Heh. I know Raymond Yee; we both contribute to ProgrammableWeb on occasion.
Raymond's book focuses on mashups *outside* the enterprise, and typically just the very limited are of taking existing public APIs from sites like Google and flickr and combining them together. If you want to learn about basic API wiring stuff, this is a good resource.
My book attempts to codify all of the things mashups are actually capable of. Many people don't even realize these capabilities are available today, let alone that mashups are the enabler.
For example, what if I told you you could:
-Modify the user interface of an application, without needing the original developers? (Usability Enhancer pattern)
-Fix a vendor's bug without access to the source code (Field Medic pattern)
-Add tagging to a system that doesnt natively support it (Folksonomy Enabler pattern)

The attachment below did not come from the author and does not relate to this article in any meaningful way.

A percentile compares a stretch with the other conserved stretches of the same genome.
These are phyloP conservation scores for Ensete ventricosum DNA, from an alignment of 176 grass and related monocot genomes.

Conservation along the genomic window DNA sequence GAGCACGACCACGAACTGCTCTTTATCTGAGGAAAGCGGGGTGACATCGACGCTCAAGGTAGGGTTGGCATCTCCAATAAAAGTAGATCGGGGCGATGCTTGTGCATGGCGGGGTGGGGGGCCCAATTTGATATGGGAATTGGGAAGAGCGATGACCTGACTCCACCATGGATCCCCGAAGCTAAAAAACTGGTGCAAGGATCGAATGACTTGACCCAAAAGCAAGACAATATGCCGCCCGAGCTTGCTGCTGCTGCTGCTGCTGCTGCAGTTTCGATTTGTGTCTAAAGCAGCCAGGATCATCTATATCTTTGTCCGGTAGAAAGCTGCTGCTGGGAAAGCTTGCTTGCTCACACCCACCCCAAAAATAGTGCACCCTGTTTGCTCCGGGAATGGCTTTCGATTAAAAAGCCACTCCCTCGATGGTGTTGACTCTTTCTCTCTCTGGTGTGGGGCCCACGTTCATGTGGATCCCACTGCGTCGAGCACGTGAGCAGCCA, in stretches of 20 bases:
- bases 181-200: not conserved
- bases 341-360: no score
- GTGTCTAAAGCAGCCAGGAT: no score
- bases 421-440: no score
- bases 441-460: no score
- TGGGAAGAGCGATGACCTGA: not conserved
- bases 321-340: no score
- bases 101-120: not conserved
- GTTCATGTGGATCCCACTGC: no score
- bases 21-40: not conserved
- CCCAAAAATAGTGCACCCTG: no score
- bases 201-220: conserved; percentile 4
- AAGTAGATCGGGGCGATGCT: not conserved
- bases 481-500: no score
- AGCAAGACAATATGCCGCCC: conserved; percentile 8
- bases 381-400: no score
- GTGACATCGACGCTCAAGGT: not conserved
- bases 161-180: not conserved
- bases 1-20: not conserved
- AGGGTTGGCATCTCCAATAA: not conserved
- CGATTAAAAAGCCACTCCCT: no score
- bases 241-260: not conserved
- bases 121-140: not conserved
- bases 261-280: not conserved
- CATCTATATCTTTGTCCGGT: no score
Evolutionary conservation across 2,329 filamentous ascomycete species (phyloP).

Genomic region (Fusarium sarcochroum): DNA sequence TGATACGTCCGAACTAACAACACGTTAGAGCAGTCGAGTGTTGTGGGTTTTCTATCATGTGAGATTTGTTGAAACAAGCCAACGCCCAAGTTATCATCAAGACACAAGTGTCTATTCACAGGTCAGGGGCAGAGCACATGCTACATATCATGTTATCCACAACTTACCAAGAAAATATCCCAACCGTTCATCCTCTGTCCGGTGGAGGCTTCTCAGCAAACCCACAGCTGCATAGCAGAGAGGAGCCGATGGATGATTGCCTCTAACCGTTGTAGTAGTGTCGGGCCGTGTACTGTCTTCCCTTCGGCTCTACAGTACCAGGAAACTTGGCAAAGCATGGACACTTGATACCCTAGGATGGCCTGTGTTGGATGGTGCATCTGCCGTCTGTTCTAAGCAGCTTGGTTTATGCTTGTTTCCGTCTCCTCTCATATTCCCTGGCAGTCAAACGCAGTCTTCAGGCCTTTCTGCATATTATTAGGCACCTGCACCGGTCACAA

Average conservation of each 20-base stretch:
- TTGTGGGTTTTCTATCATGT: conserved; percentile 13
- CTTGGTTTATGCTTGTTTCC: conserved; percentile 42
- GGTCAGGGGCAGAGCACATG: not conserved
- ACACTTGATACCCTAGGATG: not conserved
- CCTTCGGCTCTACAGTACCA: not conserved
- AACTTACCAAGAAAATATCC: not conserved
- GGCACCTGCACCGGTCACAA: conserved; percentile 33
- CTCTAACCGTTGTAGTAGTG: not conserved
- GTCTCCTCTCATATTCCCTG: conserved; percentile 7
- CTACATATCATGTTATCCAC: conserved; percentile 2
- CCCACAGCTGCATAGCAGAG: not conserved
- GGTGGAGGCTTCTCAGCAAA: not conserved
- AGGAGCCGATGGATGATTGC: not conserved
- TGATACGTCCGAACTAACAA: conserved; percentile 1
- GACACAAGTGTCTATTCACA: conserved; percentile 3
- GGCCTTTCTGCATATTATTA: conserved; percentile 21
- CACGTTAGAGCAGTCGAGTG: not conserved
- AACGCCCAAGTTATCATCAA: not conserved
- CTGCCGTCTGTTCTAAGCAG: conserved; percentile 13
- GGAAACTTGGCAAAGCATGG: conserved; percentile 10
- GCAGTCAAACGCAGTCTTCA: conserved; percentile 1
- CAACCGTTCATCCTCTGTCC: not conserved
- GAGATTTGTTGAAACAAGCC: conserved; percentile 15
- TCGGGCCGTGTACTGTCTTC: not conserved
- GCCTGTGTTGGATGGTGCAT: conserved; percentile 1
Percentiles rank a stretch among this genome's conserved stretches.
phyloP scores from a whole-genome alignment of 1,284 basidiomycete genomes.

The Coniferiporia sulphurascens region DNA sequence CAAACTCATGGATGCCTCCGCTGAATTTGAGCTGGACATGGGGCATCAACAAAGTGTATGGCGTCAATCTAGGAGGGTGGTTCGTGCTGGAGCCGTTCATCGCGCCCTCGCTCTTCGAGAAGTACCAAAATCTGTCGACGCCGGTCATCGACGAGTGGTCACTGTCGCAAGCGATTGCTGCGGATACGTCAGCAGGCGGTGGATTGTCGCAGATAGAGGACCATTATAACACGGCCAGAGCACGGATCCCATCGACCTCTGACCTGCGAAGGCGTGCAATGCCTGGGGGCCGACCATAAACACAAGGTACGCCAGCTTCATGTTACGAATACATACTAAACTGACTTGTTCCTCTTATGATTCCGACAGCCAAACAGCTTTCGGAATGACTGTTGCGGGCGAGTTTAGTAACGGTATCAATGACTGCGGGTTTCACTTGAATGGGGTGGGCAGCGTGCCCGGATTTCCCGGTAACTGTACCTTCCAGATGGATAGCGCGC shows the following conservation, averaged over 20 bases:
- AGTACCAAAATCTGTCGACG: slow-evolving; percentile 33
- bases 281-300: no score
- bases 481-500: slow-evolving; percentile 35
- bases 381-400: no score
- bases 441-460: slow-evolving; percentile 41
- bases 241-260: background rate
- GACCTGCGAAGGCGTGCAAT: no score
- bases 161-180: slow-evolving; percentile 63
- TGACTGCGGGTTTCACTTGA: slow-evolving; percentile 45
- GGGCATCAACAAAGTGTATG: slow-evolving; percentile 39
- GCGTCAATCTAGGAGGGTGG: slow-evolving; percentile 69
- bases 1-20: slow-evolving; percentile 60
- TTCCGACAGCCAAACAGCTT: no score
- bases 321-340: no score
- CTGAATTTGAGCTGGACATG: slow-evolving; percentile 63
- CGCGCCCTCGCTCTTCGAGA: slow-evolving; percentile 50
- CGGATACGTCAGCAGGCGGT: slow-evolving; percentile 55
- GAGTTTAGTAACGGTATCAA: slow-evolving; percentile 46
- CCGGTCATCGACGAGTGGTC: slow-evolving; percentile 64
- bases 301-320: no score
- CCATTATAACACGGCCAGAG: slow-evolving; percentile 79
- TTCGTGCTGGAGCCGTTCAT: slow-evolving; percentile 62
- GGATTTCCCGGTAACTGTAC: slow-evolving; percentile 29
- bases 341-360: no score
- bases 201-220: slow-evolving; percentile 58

-Add an API to a "closed" application (API Enabler pattern)
-Port an app to the iPhone without changing the source code (Accessibility pattern)
Imagine being able to take all of the legacy apps your firm has, and giving them all RSS capability (Feed Factory pattern) without needing to find the original developers or source code? Maybe it's a vendor product and you don't even have access! Mashups (and the empowering tools) make this possible. This is not the focus of Raymond's book. In fact, there is no other material out there that even begins to address the solution patterns specific to mashup technology.
If you read just one of the patterns and think, "I never knew you could do that!" then I'll feel I accomplished my mission.
Joined: Oct 29, 2008
It looks really interesting.... I'm more curious now to read your book.